REDWOOD CITY, Calif.--(BUSINESS WIRE)--Nov 14, 2016--Numerous proposals have been offered for how intelligent machines might learn sequences of patterns, which is believed to be an essential component of any intelligent system. Researchers at Numenta Inc. have published a new study, “Continuous Online Sequence Learning with an Unsupervised Neural Network Model ,” which compares their biologically-derived HTM sequence memory to traditional machine learning algorithms.
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HTM Adapts Quickly To Changes. Numenta used HTM and other algorithms to predict taxi passenger count in the New York City. Left: Overall prediction error for various algorithms. Right: After a new pattern is introduced (black dashed line), HTM quickly learns the new pattern and gives better prediction accuracy than LSTM due to its ability of continuous learning. (Graphic by Numenta, Inc. Published under a Creative Commons Attribution 3.0 Unported (CC BY 3.0) license.)
The paper has been published in MIT Press Journal’s Neural Computation28, 2474–2504 (2016). You can read and download the paper here.
Authored by Numenta researchers Yuwei Cui, Subutai Ahmad, and Jeff Hawkins, the new paper serves as a companion piece to Numenta’s breakthrough research offered in “ ,” which appeared in Frontiers in Neural Circuits, in March 2016.
The earlier paper described a biological theory of how networks of neurons in the neocortex learn sequences. In this paper, the authors demonstrate how this theory, HTM sequence memory, can be applied to sequence learning and prediction of streaming data.
“Our primary goal at Numenta is to understand, in detail, how the neocortex works. We believe the principles we learn from the brain will be essential for creating intelligent machines, so a second part of our mission is to bridge the two worlds of neuroscience and AI. This new work demonstrates progress towards that goal,” Hawkins commented.
In the new paper, HTM sequence memory is compared with four popular statistical and machine learning techniques: ARIMA, a statistical method for time-series forecasting (Durbin & Koopman 2012); extreme learning machine (ELM), a feedforward network with sequential online learning (Huang, Zhu, & Siew, 2006); and two recurrent networks, long-short term memory (LSTM) (Hochreiter and Schmidhuber 1997) and echo state networks (ESN) (Jaeger and Hass 2004).
The results in this paper show that HTM sequence memory achieves comparable prediction accuracy to these other techniques. However, the HTM model also exhibits several properties that are critical for streaming data applications including:Continuous online learning Ability to make multiple simultaneous predictions Robustness to sensor noise and fault tolerance Good performance without task-specific tuning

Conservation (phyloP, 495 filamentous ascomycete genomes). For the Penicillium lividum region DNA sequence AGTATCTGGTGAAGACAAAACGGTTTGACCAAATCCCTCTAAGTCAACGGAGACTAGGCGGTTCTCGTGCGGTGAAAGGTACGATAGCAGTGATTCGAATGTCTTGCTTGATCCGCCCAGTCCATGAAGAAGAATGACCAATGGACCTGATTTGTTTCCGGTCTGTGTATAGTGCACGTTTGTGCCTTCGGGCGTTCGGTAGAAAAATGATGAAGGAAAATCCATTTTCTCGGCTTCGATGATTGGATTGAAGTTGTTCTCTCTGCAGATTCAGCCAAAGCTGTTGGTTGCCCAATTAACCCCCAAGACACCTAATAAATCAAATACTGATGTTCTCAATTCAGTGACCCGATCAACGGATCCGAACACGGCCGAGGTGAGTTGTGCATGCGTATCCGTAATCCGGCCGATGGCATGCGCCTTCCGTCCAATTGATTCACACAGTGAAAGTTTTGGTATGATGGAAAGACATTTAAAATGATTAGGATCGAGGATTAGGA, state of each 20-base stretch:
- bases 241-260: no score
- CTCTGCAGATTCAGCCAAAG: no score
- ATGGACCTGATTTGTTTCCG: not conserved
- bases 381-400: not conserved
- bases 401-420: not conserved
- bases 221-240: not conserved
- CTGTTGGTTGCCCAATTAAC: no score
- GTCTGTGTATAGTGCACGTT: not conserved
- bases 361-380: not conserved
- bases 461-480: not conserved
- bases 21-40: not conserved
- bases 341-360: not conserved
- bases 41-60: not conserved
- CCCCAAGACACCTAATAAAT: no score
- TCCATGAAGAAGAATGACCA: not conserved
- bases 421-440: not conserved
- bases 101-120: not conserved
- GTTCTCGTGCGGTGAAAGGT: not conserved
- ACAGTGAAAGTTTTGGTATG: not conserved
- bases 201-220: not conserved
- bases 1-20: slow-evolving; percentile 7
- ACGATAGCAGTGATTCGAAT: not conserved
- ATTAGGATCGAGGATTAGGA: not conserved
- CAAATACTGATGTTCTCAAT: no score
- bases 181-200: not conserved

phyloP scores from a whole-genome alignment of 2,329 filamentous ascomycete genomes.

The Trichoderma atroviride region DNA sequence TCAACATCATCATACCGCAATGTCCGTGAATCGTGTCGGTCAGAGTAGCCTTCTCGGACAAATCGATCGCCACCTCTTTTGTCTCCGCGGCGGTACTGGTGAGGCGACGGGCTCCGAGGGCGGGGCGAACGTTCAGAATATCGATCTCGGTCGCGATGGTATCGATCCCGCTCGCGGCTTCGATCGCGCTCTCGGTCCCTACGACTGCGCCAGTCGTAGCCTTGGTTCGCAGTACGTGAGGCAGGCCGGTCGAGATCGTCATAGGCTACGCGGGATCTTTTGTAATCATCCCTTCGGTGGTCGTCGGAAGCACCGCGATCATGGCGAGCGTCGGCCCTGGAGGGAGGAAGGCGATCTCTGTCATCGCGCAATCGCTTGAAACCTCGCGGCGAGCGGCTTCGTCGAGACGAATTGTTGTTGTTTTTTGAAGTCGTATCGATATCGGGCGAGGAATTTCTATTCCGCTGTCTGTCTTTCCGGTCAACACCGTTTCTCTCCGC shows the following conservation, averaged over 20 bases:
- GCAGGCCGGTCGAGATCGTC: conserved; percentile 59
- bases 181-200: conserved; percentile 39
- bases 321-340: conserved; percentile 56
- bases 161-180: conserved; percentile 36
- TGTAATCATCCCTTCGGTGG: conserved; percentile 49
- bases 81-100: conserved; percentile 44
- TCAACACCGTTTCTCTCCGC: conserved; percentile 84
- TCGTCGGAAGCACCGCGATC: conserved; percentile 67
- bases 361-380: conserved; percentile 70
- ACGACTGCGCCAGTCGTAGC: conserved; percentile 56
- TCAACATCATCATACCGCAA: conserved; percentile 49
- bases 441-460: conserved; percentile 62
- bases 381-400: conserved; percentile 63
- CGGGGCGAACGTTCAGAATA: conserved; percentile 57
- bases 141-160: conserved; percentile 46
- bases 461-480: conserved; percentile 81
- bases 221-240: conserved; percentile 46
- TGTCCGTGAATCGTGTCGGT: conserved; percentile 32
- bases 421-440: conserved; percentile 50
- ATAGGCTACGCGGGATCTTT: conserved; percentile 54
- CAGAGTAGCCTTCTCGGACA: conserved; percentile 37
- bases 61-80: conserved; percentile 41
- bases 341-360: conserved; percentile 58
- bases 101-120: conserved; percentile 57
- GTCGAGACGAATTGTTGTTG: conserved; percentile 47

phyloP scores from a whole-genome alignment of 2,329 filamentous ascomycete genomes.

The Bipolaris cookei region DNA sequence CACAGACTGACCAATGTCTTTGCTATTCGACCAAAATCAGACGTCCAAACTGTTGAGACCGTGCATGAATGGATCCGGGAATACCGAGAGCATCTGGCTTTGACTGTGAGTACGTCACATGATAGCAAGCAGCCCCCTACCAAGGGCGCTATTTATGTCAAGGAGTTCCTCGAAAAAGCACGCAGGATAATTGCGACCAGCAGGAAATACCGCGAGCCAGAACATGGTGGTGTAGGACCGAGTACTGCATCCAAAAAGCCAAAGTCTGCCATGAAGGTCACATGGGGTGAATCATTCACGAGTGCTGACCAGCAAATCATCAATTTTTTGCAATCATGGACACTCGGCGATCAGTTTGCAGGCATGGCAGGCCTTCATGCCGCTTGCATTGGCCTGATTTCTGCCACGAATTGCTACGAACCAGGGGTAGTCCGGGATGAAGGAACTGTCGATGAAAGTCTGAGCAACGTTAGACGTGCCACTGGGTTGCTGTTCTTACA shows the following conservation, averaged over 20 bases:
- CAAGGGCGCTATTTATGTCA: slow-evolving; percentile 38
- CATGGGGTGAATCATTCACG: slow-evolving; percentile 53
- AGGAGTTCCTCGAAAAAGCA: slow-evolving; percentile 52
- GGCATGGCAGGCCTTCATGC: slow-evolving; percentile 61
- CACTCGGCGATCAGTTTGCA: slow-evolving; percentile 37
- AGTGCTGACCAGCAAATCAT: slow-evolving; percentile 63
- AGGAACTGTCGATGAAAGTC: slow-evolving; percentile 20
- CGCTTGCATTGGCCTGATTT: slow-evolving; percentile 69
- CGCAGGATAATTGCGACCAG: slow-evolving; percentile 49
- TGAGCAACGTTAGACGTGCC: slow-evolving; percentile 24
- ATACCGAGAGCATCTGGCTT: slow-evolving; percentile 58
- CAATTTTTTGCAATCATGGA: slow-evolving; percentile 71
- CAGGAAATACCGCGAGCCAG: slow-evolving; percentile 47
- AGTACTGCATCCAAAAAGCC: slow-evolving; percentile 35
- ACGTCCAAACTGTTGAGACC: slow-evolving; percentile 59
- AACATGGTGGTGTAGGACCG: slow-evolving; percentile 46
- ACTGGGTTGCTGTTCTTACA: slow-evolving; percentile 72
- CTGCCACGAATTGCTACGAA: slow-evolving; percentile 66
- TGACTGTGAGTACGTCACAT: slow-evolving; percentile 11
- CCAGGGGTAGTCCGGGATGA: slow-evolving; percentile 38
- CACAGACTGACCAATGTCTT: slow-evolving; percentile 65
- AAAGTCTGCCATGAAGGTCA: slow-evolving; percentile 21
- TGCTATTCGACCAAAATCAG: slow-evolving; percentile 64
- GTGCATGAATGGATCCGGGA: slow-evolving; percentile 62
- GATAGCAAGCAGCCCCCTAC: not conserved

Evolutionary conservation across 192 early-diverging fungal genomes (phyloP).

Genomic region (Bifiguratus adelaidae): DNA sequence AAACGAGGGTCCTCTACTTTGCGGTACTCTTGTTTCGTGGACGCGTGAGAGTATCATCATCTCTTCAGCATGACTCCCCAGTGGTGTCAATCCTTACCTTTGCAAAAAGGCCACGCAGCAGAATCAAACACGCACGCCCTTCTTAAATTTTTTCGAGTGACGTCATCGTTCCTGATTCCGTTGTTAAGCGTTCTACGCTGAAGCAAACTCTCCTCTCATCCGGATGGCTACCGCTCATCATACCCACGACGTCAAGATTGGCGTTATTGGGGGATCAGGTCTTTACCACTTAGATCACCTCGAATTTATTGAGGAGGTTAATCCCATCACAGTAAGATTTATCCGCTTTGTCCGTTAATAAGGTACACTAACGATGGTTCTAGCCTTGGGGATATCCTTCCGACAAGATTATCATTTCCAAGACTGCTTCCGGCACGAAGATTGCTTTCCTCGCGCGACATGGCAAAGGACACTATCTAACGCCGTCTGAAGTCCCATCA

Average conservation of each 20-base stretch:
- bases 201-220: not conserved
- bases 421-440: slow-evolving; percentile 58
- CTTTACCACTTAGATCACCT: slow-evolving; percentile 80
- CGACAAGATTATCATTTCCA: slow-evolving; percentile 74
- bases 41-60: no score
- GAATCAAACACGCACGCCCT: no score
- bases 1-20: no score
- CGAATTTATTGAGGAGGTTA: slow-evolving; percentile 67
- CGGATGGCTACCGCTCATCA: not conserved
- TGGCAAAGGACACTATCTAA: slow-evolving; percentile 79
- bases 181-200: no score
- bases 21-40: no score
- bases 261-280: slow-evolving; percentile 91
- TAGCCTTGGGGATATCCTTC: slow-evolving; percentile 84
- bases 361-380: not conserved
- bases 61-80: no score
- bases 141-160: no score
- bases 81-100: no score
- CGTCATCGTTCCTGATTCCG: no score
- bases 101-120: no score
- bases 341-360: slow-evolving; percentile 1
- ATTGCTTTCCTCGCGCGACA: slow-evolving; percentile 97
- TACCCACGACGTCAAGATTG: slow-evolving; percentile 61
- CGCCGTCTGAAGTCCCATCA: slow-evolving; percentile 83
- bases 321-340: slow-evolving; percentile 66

“Many existing machine learning techniques demonstrate some of these properties,” Cui noted, “but a truly powerful system for streaming analytics should have all of them.”
The HTM sequence memory algorithm is something that machine learning experts can test and incorporate into a broad range of applications. In keeping with Numenta’s open research philosophy, the source code for replicating the graphs in the paper can be found here. Numenta also welcome questions and discussion about the paper on the HTM Forum or by contacting the authors directly.
* Yuwei Cui, Subutai Ahmad, Jeff Hawkins (2016) Continuous Online Sequence Learning with an Unsupervised Neural Network Model. Neural Computation 28(11), 2474–2504. doi:10.1162/NECO_a_00893
* Hawkins, J., and Ahmad, S. (2016). Why Neurons Have Thousands of Synapses, A Theory of Sequence Memory in Neocortex. Front. Neural Circuits 10. doi:10.3389/fncir.2016.00023
About Neural Computation
Neural Computation disseminates important, multidisciplinary research results in a field that attracts psychologists, physicists, computer scientists, neuroscientists, and artificial intelligence investigators, among others. For researchers looking at the scientific and engineering challenges of understanding the brain and building computers, Neural Computation highlights common problems and techniques in modeling the brain, and in the design and construction of neurally-inspired information processing systems.
Founded in 2005, Numenta develops theory, software technology, and applications all based on reverse engineering the neocortex. Laying the groundwork for the new era of machine intelligence, this technology is ideal for analysis of continuously streaming data and excels at modeling and predicting patterns in data. Numenta has also developed a suite of products and demonstration applications that utilize its flexible and generalizable Hierarchical Temporal Memory (HTM) learning algorithms to provide solutions that encompass the fields of machine generated data, human behavioral modeling, geo-location processing, semantic understanding and sensory-motor control. In addition, Numenta has created NuPIC (Numenta Platform for Intelligent Computing) as an open source project. Numenta is based in Redwood City, California. Connect with Numenta on Twitter, Facebook, Google+ and LinkedIn.
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